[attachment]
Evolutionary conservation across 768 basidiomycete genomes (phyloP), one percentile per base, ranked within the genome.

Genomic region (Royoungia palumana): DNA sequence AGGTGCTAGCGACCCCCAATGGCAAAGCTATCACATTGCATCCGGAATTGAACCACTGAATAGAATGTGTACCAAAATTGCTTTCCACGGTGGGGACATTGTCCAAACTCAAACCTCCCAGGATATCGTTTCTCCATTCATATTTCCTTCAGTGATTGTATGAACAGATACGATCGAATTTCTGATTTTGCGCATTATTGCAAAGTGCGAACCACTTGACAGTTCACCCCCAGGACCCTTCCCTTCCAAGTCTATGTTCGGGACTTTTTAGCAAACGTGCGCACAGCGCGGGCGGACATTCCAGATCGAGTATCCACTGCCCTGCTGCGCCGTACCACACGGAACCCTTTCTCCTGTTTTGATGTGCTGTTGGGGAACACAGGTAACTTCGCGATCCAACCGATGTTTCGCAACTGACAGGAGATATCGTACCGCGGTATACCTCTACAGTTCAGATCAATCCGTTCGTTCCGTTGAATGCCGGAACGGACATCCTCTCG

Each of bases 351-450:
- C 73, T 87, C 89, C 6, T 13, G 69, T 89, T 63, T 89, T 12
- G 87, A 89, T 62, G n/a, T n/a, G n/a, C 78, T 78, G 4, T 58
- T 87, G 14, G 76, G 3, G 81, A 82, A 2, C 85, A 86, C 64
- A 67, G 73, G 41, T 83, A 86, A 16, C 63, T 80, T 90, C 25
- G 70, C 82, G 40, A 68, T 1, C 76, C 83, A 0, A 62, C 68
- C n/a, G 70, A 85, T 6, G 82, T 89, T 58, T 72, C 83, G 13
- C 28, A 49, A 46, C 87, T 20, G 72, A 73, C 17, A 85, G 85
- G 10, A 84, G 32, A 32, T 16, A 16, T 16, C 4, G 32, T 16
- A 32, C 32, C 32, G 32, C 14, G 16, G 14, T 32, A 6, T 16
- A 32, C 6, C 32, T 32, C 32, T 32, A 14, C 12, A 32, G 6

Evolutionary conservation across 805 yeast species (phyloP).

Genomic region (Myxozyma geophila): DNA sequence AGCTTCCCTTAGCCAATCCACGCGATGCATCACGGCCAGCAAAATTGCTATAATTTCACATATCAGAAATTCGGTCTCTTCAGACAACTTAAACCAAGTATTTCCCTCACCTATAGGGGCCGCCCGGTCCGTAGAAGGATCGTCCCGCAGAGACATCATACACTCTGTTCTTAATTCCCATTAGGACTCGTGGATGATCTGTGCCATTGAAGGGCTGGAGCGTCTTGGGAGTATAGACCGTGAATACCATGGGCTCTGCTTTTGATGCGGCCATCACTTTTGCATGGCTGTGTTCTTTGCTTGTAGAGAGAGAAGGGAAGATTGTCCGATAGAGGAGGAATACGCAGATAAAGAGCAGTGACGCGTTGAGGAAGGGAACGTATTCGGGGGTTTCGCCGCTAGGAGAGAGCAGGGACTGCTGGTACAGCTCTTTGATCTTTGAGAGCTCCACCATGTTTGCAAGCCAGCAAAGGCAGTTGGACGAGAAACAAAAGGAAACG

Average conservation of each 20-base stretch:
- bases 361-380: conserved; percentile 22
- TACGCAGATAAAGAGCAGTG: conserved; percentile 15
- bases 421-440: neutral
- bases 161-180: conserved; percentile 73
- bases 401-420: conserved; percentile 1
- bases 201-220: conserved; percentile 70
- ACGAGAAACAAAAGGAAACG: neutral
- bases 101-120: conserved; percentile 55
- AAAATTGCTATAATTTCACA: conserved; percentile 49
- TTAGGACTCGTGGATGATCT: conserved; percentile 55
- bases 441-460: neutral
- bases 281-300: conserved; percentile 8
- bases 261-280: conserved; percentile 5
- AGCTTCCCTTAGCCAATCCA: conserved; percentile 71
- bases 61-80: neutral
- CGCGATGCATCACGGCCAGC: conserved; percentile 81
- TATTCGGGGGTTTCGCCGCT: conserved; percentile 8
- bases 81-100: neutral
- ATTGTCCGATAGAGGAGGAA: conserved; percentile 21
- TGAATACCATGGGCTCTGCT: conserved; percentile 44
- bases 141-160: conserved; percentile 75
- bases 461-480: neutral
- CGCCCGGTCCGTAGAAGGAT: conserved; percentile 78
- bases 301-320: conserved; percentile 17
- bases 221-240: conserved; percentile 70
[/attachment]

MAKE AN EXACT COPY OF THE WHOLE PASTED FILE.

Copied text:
Evolutionary conservation across 768 basidiomycete genomes (phyloP), one percentile per base, ranked within the genome.

Genomic region (Royoungia palumana): DNA sequence AGGTGCTAGCGACCCCCAATGGCAAAGCTATCACATTGCATCCGGAATTGAACCACTGAATAGAATGTGTACCAAAATTGCTTTCCACGGTGGGGACATTGTCCAAACTCAAACCTCCCAGGATATCGTTTCTCCATTCATATTTCCTTCAGTGATTGTATGAACAGATACGATCGAATTTCTGATTTTGCGCATTATTGCAAAGTGCGAACCACTTGACAGTTCACCCCCAGGACCCTTCCCTTCCAAGTCTATGTTCGGGACTTTTTAGCAAACGTGCGCACAGCGCGGGCGGACATTCCAGATCGAGTATCCACTGCCCTGCTGCGCCGTACCACACGGAACCCTTTCTCCTGTTTTGATGTGCTGTTGGGGAACACAGGTAACTTCGCGATCCAACCGATGTTTCGCAACTGACAGGAGATATCGTACCGCGGTATACCTCTACAGTTCAGATCAATCCGTTCGTTCCGTTGAATGCCGGAACGGACATCCTCTCG

Each of bases 351-450:
- C 73, T 87, C 89, C 6, T 13, G 69, T 89, T 63, T 89, T 12
- G 87, A 89, T 62, G n/a, T n/a, G n/a, C 78, T 78, G 4, T 58
- T 87, G 14, G 76, G 3, G 81, A 82, A 2, C 85, A 86, C 64
- A 67, G 73, G 41, T 83, A 86, A 16, C 63, T 80, T 90, C 25
- G 70, C 82, G 40, A 68, T 1, C 76, C 83, A 0, A 62, C 68
- C n/a, G 70, A 85, T 6, G 82, T 89, T 58, T 72, C 83, G 13
- C 28, A 49, A 46, C 87, T 20, G 72, A 73, C 17, A 85, G 85
- G 10, A 84, G 32, A 32, T 16, A 16, T 16, C 4, G 32, T 16
- A 32, C 32, C 32, G 32, C 14, G 16, G 14, T 32, A 6, T 16
- A 32, C 6, C 32, T 32, C 32, T 32, A 14, C 12, A 32, G 6

Evolutionary conservation across 805 yeast species (phyloP).

Genomic region (Myxozyma geophila): DNA sequence AGCTTCCCTTAGCCAATCCACGCGATGCATCACGGCCAGCAAAATTGCTATAATTTCACATATCAGAAATTCGGTCTCTTCAGACAACTTAAACCAAGTATTTCCCTCACCTATAGGGGCCGCCCGGTCCGTAGAAGGATCGTCCCGCAGAGACATCATACACTCTGTTCTTAATTCCCATTAGGACTCGTGGATGATCTGTGCCATTGAAGGGCTGGAGCGTCTTGGGAGTATAGACCGTGAATACCATGGGCTCTGCTTTTGATGCGGCCATCACTTTTGCATGGCTGTGTTCTTTGCTTGTAGAGAGAGAAGGGAAGATTGTCCGATAGAGGAGGAATACGCAGATAAAGAGCAGTGACGCGTTGAGGAAGGGAACGTATTCGGGGGTTTCGCCGCTAGGAGAGAGCAGGGACTGCTGGTACAGCTCTTTGATCTTTGAGAGCTCCACCATGTTTGCAAGCCAGCAAAGGCAGTTGGACGAGAAACAAAAGGAAACG

Average conservation of each 20-base stretch:
- bases 361-380: conserved; percentile 22
- TACGCAGATAAAGAGCAGTG: conserved; percentile 15
- bases 421-440: neutral
- bases 161-180: conserved; percentile 73
- bases 401-420: conserved; percentile 1
- bases 201-220: conserved; percentile 70
- ACGAGAAACAAAAGGAAACG: neutral
- bases 101-120: conserved; percentile 55
- AAAATTGCTATAATTTCACA: conserved; percentile 49
- TTAGGACTCGTGGATGATCT: conserved; percentile 55
- bases 441-460: neutral
- bases 281-300: conserved; percentile 8
- bases 261-280: conserved; percentile 5
- AGCTTCCCTTAGCCAATCCA: conserved; percentile 71
- bases 61-80: neutral
- CGCGATGCATCACGGCCAGC: conserved; percentile 81
- TATTCGGGGGTTTCGCCGCT: conserved; percentile 8
- bases 81-100: neutral
- ATTGTCCGATAGAGGAGGAA: conserved; percentile 21
- TGAATACCATGGGCTCTGCT: conserved; percentile 44
- bases 141-160: conserved; percentile 75
- bases 461-480: neutral
- CGCCCGGTCCGTAGAAGGAT: conserved; percentile 78
- bases 301-320: conserved; percentile 17
- bases 221-240: conserved; percentile 70